13/04/17 West of England Mayoral Election 2017 BAME Roundtable Event, Part 1


In order to provide the opportunity to speak with as many candidates as possible, BSWN in partnership with Business West decided to host the BAME Roundtable Event in two parts. Part 1 hosted the Liberal Democrat candidate Stephen Williams, and the discussion was chaired by the founder of 91 Ways, Kalpna Woolf. 

Stephen Williams Manifesto quotes:

“One of the main challenges we face is that the prosperity in Bristol is not currently shared evenly, socially and geographically.”

“Diversity is a strength, not a threat. And cities that prosper are the ones that make the best use of its diverse population. The Regional Mayor needs to be the person who brings people together.”

“Larger employers see it as vital to have employees represent the general population.”

Campaign promises recorded at the meeting: 

A.   To showcase success stories of BAME-led businesses to encourage investment
B.   It is difficult for businesses to secure premises dues to such high rents, so I would want to build or manage spaces that can be offered to start ups

Geographical focus as Metro Mayor: 

A. Economically deprived areas such a Lawrence Hill and Barton Hill Settlement that have high BAME populations
B. Promoting success of Stapleton Road with BAME-led businesses as one of the mostsuccessful high streets in Bristol

Other focus areas related to BAME inequality in Bristol: 

A.    Employment - “I think one of the things the Regional Mayorcan do is work with larger employers to identify what are the barriers and discuss showcasing different aspects of business and successful black-led business. This is a problem for both BAME and white working class boys. I want to bring the businesses into the communities.”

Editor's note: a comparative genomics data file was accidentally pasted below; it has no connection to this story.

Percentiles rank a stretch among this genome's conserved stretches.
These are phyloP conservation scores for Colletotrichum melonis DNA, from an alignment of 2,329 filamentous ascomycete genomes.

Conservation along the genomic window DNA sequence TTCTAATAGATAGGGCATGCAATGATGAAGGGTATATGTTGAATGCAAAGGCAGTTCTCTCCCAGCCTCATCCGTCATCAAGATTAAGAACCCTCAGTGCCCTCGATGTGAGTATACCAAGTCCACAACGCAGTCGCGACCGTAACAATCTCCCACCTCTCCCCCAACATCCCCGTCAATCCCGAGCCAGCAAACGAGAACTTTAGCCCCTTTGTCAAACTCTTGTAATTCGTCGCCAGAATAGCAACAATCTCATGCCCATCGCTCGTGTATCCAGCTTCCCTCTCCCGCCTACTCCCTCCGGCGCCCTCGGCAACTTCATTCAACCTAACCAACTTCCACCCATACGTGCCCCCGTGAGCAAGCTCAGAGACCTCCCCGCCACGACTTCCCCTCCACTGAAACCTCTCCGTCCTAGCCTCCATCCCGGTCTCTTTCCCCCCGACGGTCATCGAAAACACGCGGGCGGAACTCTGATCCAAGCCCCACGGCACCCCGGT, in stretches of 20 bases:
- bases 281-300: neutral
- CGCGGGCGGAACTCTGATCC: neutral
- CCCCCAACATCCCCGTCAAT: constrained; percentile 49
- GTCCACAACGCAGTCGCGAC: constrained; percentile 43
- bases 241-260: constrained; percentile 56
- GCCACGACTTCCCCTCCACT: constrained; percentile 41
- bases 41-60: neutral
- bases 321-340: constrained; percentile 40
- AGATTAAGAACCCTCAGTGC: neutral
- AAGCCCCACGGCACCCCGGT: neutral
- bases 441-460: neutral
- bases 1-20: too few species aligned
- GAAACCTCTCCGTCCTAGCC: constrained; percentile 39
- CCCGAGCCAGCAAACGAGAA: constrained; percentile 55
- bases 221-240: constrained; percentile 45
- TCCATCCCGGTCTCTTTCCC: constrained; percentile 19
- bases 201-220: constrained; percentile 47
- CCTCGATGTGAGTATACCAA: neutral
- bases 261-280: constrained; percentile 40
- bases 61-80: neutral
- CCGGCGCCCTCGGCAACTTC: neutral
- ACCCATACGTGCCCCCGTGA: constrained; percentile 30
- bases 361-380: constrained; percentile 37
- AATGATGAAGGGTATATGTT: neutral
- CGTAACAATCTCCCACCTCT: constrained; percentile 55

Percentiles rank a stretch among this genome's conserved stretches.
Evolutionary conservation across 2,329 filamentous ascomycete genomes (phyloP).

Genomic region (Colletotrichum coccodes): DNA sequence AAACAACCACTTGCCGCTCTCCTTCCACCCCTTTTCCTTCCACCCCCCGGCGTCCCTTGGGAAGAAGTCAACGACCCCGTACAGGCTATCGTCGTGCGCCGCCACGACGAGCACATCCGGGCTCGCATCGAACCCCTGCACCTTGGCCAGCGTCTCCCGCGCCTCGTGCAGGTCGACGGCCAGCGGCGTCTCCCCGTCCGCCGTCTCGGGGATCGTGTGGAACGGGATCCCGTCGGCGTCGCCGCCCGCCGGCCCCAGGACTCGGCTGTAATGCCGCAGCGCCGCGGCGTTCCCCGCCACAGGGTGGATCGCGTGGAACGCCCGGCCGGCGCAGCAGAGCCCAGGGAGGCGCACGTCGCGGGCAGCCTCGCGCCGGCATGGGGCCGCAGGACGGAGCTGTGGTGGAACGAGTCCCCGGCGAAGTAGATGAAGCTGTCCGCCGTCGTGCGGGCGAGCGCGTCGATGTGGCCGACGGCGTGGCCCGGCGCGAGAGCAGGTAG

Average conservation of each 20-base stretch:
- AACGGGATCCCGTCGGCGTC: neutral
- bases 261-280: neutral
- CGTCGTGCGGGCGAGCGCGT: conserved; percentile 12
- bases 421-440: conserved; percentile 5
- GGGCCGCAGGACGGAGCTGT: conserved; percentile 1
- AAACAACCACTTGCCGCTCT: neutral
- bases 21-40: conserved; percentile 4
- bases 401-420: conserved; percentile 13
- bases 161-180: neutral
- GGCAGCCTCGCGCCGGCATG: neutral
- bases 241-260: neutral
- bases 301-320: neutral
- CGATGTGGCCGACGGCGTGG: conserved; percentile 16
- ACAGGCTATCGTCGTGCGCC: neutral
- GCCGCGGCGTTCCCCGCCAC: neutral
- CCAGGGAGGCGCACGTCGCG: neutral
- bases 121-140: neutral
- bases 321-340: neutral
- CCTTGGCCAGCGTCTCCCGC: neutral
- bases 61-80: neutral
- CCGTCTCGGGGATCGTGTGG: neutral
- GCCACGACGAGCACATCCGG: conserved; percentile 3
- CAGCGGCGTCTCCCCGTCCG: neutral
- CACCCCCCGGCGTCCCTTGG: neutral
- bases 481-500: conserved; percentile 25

B.    Education and capturing young talent - “We need to also focus on the universities, University of Bristol and University in Bath who have a lot of students from London coming to study in Bristol, to encourage and provide incentive for students to stay in Bristol.”

C.    Support for businesses - “The funding pot available to the Regional Mayor is doing away with a lot of rules for funding, including restriction on funding for retail. What I can do is set a part of this funding aside specifically to help grow social enterprises and start ups, and to provide support for existing businesses. There is also a great export opportunity that is being missed out on. BME people who have families and other ties outside of UK would be great to be engaged with. And working with UK TI could help us get ideas on how to expand locally owned businesses.”

D.    Access to economy driving skills in BAME communities - “It is a question of aspiration and making people see that they can participate in industries that are economy drivers. I think there needs to be some breaking down of barriers and showing young BAME people that they can be leading scientists for example.

E.    Lack of engagement and economic activity in some BAME communities - “The skills budget for 2018 will be looking at who is not participating, inclusive of BAME women. If you don’t have full confidence with the English language, you are already held back from participating in the society and the workplace. We want to provide English language classes.”

F.    Voice for BAME communities - “I have always seen it as a part of my role to meet the people who live on the margin”